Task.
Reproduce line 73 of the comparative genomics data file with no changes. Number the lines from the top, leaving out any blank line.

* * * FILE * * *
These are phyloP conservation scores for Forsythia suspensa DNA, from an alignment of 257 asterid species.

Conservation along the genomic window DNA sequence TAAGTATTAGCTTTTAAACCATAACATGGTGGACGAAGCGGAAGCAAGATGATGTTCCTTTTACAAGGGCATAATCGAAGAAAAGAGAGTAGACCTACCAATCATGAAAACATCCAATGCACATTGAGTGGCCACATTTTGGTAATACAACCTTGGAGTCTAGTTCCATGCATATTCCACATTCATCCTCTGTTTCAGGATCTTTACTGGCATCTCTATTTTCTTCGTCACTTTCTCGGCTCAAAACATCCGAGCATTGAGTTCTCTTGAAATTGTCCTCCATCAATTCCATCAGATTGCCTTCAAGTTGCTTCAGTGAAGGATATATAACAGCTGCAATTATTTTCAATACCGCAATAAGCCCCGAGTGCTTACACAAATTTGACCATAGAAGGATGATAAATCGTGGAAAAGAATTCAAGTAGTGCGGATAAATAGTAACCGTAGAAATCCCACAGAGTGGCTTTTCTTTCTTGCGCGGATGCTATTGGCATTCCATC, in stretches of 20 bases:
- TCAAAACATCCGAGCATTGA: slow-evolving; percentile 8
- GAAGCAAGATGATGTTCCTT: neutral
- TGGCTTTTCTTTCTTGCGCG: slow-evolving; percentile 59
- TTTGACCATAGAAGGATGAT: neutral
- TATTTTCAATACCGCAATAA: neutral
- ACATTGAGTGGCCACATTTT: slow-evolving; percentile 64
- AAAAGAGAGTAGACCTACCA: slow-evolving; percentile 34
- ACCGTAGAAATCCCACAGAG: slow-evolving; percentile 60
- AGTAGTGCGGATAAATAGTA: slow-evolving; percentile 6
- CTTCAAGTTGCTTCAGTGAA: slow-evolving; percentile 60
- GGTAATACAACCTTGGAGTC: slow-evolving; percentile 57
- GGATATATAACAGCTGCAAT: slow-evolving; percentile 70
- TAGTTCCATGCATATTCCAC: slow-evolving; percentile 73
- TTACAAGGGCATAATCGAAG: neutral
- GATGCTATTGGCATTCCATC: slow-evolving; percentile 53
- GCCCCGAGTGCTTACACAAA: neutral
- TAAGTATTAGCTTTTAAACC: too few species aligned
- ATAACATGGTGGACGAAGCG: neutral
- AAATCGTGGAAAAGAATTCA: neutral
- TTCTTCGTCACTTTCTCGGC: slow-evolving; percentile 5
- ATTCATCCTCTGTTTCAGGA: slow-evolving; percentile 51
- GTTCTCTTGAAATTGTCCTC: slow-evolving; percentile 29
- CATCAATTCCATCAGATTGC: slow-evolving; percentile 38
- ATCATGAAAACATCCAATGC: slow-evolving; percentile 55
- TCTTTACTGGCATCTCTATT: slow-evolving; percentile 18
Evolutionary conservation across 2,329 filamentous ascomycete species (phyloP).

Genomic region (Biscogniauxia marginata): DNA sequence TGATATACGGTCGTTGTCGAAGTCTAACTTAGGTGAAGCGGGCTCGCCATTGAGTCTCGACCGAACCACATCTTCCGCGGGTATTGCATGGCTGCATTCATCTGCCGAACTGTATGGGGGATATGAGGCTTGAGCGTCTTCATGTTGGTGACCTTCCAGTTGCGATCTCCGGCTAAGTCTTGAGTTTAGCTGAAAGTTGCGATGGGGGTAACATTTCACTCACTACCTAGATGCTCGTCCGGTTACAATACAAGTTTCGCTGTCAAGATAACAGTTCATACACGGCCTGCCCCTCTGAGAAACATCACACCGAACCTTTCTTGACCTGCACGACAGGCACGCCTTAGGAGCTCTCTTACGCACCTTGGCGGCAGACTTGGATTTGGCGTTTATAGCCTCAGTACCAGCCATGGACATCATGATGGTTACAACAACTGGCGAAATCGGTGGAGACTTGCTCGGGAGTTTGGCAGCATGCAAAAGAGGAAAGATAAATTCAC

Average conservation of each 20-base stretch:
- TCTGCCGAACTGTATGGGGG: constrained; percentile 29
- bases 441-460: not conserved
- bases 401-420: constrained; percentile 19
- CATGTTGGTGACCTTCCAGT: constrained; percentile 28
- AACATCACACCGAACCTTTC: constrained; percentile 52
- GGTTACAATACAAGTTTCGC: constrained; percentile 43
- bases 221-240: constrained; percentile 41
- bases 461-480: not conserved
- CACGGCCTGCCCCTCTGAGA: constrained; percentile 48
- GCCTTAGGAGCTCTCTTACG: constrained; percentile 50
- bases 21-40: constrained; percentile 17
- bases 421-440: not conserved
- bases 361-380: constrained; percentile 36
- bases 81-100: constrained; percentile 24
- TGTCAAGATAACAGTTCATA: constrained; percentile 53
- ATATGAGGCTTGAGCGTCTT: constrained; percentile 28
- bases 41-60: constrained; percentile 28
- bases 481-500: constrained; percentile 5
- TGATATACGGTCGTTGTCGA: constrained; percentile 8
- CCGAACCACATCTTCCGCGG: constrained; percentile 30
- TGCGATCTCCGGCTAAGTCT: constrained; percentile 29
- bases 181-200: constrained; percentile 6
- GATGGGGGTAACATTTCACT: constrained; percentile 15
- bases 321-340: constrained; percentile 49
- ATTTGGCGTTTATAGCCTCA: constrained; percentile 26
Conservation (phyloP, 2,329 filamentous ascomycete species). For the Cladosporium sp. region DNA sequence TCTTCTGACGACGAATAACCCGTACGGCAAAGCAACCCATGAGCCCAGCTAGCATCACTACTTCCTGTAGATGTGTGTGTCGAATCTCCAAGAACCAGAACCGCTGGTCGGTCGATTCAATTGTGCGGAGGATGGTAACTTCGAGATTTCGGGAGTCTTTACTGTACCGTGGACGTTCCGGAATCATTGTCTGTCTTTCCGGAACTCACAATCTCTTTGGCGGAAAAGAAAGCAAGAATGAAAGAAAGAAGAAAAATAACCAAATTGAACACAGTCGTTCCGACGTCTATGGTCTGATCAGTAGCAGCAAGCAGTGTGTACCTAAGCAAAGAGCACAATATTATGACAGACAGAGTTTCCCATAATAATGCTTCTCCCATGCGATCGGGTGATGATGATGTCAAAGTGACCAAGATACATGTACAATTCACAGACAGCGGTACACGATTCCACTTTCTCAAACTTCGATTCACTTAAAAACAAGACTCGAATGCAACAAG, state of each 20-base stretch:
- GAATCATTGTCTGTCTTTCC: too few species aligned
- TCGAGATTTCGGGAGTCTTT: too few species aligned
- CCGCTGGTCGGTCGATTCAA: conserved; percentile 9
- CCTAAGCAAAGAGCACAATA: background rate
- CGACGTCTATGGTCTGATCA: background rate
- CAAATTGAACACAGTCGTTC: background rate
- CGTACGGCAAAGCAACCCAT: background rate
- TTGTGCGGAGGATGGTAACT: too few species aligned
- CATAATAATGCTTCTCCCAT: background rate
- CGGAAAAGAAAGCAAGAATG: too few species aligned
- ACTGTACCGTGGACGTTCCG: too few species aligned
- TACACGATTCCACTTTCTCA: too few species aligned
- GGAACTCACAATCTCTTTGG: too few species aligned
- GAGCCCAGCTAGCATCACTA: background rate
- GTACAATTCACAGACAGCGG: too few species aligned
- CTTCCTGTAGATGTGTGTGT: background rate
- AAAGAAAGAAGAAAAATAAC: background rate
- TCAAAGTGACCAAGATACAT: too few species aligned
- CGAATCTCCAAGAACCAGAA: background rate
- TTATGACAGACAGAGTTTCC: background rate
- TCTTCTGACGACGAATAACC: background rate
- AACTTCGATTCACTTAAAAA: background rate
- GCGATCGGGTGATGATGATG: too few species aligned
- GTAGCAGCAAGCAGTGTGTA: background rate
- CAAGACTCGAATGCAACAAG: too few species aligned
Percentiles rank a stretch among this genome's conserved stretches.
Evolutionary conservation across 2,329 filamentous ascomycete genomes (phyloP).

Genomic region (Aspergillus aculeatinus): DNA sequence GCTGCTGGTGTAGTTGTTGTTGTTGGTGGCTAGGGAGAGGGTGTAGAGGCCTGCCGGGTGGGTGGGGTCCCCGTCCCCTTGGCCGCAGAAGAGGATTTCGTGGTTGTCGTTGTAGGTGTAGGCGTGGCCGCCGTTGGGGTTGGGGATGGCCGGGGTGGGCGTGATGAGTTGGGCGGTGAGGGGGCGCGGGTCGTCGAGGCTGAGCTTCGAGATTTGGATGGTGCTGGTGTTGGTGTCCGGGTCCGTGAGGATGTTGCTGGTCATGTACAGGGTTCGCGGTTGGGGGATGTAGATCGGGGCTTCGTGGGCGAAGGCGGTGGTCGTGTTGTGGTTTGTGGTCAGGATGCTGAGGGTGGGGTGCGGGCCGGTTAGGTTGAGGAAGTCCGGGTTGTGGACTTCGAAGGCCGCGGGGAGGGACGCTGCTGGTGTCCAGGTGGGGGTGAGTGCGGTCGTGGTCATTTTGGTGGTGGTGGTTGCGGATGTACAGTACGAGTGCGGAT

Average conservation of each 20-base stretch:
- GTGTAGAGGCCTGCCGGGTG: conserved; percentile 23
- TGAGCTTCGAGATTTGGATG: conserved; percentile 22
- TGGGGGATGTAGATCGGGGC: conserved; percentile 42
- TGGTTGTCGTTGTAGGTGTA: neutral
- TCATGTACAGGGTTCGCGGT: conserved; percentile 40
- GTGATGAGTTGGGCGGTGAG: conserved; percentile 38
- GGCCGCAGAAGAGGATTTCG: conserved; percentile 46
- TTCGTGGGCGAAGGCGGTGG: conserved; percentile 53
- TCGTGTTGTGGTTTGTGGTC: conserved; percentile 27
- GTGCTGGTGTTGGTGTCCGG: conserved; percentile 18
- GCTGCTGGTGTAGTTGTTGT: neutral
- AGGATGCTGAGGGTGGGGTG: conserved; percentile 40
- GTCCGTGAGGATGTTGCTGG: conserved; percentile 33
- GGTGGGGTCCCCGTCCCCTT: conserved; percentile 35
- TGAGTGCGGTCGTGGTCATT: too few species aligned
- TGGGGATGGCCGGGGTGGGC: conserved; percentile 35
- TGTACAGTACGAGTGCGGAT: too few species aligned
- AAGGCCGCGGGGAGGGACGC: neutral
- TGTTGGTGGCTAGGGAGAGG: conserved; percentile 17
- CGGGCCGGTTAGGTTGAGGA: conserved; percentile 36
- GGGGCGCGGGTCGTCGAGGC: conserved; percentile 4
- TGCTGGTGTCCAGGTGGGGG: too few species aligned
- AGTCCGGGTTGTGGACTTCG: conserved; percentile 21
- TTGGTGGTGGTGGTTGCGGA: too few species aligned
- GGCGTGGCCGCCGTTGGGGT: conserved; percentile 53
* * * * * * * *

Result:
- AAAGAAAGAAGAAAAATAAC: background rate